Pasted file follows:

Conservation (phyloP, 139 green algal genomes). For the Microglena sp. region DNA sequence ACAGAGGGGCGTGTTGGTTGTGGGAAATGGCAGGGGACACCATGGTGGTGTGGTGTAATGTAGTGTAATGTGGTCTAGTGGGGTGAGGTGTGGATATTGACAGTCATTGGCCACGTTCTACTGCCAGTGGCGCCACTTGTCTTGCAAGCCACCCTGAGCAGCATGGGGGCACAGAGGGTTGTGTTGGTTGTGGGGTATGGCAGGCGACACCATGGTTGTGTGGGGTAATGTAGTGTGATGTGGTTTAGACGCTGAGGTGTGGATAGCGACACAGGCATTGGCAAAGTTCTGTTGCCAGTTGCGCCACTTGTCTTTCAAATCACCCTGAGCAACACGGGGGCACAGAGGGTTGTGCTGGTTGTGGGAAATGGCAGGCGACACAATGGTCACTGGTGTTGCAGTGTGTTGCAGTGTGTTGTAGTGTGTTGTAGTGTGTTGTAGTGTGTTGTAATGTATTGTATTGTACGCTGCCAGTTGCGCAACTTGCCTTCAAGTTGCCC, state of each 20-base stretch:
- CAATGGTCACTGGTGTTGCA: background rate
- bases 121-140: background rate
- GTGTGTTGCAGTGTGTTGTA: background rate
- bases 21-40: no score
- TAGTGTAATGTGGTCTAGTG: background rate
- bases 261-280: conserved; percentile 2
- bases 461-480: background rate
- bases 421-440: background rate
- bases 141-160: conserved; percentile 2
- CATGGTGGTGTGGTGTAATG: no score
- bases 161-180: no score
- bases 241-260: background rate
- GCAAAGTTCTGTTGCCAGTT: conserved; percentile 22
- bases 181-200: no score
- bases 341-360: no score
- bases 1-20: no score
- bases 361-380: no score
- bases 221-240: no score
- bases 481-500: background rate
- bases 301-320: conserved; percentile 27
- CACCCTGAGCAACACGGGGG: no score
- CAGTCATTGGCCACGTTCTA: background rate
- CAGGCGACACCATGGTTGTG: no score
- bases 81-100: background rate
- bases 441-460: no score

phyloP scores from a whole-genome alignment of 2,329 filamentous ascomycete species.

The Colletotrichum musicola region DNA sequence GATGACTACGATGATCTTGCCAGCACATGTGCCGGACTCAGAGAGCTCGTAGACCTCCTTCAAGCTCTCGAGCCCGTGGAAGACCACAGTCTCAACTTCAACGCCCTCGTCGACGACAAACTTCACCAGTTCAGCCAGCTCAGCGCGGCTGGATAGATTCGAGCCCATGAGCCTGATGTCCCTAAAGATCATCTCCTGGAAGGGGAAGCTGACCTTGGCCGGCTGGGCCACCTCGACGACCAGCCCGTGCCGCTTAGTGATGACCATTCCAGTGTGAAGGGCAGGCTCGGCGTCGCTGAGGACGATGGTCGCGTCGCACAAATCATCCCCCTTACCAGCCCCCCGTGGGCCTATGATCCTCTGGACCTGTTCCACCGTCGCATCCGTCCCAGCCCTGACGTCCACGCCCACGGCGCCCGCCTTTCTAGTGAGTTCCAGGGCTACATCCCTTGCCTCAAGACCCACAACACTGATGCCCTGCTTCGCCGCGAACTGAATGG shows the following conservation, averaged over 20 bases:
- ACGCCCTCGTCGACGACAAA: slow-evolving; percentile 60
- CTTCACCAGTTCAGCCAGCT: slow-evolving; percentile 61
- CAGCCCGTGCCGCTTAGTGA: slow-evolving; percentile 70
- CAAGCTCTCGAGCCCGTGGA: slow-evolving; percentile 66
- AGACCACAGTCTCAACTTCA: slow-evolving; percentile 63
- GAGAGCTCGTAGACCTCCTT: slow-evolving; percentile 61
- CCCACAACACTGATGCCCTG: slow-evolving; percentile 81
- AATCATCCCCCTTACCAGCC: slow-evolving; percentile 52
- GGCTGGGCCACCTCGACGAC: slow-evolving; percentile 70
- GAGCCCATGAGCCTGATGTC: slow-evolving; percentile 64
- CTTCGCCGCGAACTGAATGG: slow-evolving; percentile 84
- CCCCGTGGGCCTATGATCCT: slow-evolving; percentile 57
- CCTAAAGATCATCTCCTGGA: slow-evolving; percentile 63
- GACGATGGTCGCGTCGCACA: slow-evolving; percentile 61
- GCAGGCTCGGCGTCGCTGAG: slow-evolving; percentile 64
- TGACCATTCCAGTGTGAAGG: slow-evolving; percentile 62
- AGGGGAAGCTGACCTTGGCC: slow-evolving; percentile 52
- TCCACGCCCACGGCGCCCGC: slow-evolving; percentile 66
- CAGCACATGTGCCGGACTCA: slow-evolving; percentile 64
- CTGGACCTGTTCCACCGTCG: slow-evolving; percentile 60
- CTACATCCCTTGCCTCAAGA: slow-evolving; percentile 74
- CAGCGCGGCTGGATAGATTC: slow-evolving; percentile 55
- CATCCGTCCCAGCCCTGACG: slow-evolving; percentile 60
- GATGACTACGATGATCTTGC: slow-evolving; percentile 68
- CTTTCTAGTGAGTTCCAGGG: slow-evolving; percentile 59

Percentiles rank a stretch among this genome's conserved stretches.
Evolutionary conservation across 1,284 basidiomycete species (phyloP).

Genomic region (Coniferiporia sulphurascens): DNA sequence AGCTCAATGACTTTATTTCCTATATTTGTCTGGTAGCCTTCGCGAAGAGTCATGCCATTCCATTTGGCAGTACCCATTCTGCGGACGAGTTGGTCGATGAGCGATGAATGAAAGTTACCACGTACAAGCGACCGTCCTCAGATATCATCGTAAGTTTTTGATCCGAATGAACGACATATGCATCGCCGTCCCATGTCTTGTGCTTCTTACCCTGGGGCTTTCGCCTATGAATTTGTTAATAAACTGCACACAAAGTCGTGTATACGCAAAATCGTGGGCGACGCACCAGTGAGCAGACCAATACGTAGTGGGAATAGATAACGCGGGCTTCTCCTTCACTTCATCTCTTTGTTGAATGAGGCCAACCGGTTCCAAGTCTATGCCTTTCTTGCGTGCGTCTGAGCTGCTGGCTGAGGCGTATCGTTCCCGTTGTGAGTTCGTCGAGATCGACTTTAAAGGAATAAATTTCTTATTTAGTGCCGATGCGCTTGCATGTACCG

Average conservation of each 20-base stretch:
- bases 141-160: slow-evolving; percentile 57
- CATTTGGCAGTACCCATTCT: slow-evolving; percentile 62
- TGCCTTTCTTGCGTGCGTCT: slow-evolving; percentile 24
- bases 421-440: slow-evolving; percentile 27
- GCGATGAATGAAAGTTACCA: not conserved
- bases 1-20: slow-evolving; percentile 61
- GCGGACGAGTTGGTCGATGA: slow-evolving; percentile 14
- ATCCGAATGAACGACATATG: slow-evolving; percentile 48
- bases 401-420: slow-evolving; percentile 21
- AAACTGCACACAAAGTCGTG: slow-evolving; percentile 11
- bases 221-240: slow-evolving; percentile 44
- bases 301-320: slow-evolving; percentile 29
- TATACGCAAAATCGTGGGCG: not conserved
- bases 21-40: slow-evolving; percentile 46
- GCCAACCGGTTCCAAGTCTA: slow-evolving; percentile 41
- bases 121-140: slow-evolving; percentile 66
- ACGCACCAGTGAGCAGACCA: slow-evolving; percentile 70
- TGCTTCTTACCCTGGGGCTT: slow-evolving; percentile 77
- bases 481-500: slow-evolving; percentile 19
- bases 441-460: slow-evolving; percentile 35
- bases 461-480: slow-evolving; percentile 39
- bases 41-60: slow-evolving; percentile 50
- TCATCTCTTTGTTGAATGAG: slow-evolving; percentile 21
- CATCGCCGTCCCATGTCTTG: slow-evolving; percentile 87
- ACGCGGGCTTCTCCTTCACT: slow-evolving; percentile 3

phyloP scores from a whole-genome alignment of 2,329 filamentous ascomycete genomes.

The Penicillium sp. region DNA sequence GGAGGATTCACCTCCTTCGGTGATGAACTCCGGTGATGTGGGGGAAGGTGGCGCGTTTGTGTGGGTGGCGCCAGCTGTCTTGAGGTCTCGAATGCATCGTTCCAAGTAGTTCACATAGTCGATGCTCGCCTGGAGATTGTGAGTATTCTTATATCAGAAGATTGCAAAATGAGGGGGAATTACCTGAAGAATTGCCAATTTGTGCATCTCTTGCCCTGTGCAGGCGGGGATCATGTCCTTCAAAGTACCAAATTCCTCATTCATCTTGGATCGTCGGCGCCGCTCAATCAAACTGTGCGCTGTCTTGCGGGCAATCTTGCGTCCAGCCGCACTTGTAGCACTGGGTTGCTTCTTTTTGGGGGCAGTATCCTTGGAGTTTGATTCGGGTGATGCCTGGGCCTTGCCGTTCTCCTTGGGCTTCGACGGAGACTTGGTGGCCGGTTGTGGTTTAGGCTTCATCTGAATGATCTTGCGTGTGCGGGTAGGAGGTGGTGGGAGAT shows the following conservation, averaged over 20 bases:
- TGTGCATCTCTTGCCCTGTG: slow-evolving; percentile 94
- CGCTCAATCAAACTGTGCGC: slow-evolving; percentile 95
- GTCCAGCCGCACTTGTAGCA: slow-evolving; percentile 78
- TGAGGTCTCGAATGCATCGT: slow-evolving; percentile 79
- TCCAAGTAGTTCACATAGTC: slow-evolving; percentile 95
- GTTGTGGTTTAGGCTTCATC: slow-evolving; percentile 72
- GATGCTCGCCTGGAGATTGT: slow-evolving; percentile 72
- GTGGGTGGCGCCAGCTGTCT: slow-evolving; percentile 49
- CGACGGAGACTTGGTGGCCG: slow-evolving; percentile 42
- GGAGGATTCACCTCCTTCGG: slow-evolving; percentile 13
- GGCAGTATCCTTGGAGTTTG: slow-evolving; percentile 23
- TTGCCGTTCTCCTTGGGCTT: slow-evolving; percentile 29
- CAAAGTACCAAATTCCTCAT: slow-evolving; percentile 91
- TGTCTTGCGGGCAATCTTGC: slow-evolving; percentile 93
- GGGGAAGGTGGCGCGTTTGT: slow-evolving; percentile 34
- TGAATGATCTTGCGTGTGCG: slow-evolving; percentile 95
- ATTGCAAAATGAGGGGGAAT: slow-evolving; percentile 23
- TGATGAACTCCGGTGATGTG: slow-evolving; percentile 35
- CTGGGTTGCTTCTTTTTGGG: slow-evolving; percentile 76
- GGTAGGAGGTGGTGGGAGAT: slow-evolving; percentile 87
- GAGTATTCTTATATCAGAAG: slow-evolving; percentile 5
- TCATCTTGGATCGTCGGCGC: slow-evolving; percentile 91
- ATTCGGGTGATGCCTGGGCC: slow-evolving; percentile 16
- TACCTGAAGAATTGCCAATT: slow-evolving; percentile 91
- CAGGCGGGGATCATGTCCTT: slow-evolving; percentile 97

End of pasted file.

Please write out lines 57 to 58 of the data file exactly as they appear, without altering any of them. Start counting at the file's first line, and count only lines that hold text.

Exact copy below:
Average conservation of each 20-base stretch:
- bases 141-160: slow-evolving; percentile 57